Nine years ago I made aliya from Manhattan’s Upper West Side. As both a lifelong Zionist and a member of a “Palestinian” Jewish family that moved to the United States after the establishment of the British Mandate, I felt that Israel was my home.
While, for the most part, my aliya experience went smoothly, I definitely was conscious of the fact that the system did not allow for much hand-holding or follow- up. Once in Israel, I was largely on my own.
Founded in 2001, Nefesh B’Nefesh, which now markets aliya in North America as a partner of the Jewish Agency, has worked hard to change an immigration process that many have felt has traditionally been oriented more toward rescuing Jews in distress than encouraging aliya of choice from the affluent West.
From employment services, financial incentives, educational advice, and regular follow-up calls, Nefesh B’Nefesh claims that it has been able to raise the North American immigrant retention rate from a dismal half of all olim to “96 percent.”
On Sunday I returned to my old New York stomping grounds – something of surreal experience, as I have gone from a jaded city dweller to a friendly Beit Shemesh suburbanite – and attended one of Nefesh B’Nefesh’s aliya “mega fairs” being held in Times Square.
Such fairs were also organized in Toronto, Montreal, Florida, Baltimore, Chicago, and Los Angeles.
Attended by over a thousand people, the fair featured advice booths representing real estate, shipping, educational, and financial firms dealing with new olim and seminars on the ins and outs of military service, careers in Israel, financial planning, taxes and budgeting, the Israeli healthcare system, introduction to the aliya process, and aliya rights and benefits.
The crowd appeared to be split between those approaching retirement and those just graduating from school, with a smattering of young families leavening the mix. Aliya for those in the middle of their careers and with children more advanced in their schooling is harder, it seems.
Mayors of several Israeli cities were on hand, and Nefesh officials worked hard to promote their Go North and Go South programs, which provide a bundle of incentives for new olim to settle in the periphery.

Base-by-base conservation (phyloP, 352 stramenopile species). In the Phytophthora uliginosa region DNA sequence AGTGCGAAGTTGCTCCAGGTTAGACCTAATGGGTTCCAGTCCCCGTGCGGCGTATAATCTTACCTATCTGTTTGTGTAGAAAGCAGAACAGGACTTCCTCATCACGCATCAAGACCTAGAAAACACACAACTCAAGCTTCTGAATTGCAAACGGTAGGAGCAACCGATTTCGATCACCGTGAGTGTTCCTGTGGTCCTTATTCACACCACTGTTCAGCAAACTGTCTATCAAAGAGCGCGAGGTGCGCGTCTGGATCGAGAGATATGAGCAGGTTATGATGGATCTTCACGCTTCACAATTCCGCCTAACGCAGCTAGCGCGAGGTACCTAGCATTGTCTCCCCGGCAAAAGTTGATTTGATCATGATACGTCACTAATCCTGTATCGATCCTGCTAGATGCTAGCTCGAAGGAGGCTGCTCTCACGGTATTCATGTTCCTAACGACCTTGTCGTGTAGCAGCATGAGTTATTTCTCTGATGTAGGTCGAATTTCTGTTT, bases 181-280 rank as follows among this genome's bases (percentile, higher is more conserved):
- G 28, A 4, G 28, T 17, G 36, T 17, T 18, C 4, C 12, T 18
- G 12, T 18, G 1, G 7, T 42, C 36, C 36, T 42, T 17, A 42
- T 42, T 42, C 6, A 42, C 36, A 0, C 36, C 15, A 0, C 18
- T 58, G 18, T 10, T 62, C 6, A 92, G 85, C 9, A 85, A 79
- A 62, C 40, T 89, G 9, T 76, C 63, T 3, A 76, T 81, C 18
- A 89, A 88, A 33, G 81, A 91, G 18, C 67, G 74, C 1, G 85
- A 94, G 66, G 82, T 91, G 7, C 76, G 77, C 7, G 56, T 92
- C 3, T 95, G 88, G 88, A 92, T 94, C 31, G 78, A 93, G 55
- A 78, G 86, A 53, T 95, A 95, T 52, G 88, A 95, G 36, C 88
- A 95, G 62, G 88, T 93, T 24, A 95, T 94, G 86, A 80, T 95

“It has been incredibly humbling and inspiring to see thousands of Jews gather in New York today as well as throughout North America this past week, who are seriously considering making aliya to Israel,” Nefesh B’Nefesh founder and chairman Tony Gelbart told the participants.
“We put special emphasis this year on providing participants with detailed information about moving to the Negev and the Galilee – to us this is Zionism of special significance.”
Immigration from the developed world is largely steady, and while Nefesh B’Nefesh succeeded in simplifying and streamlining the aliya process, making a once daunting process much more user-friendly, it remains to be seen just how much the organization can do to boost aliya numbers.
“The overwhelming majority of Jews lives in developed democratic countries. Under the present distribution of global development and democracy, no major migration waves can be expected.
“Periodical economic crises, like the financial downfall of 2008-2009, had only minor consequences for Jewish migration,” said Hebrew University demographer Prof. Sergio Dellapergola.
“Of course, nobody can predict the collapse of empires. See the breakdown of the USSR and the subsequent wave of emigration. If something similar happens to the European Union or to the US, there will be major consequences for Jewish migration. But it is difficult to rely on such occurrences.
“Emigration from Israel, too, currently quite low, might increase if the circumstances were to become extremely hard,” he said.
NBN to date “has assisted over 38,000 olim,” a spokesman said.
“More than 50,000 North American and British Jews have attended Nefesh B’Nefesh pre-aliya informational seminars throughout the US, Canada, and UK.”
A total of 3,504 immigrants came from the US and Canada in 2013.
Speaking with The Jerusalem Post following the event, Nefesh spokesman Tani Kramer said that now that his organization has managed to raise the immigrant retention rate, it is exploring ways of identifying obstacles to aliya and boosting aliya figures.
Aliya numbers for 2014 have been up significantly over 2013, he asserted.
“We have been comparing the first quarter of 2014 [with] the first quarter of 2013. We hit the numbers of I want to say [is] the halfway mark of 2013 already now in terms of applications being downloaded,” he said.
“We have seen an increase in numbers already now in terms of applications being submitted and finalized.”
One way in which aliya can be boosted, he said, is by leveraging the successful integration of previous Nefesh olim to showcase how much easier it is today to be an oleh.
“We highlight success stories as much as we can, somebody someone can relate to.”
Yehuda Sharf, the Jewish Agency’s director of aliya, said that beyond the necessity of streamlining aliya, a revision in Israeli attitudes toward new immigrants must take place.
“Israelis love aliya but not always olim,” he quipped, insisting that a cultural change in which Israelis embrace their newest citizens must take place.
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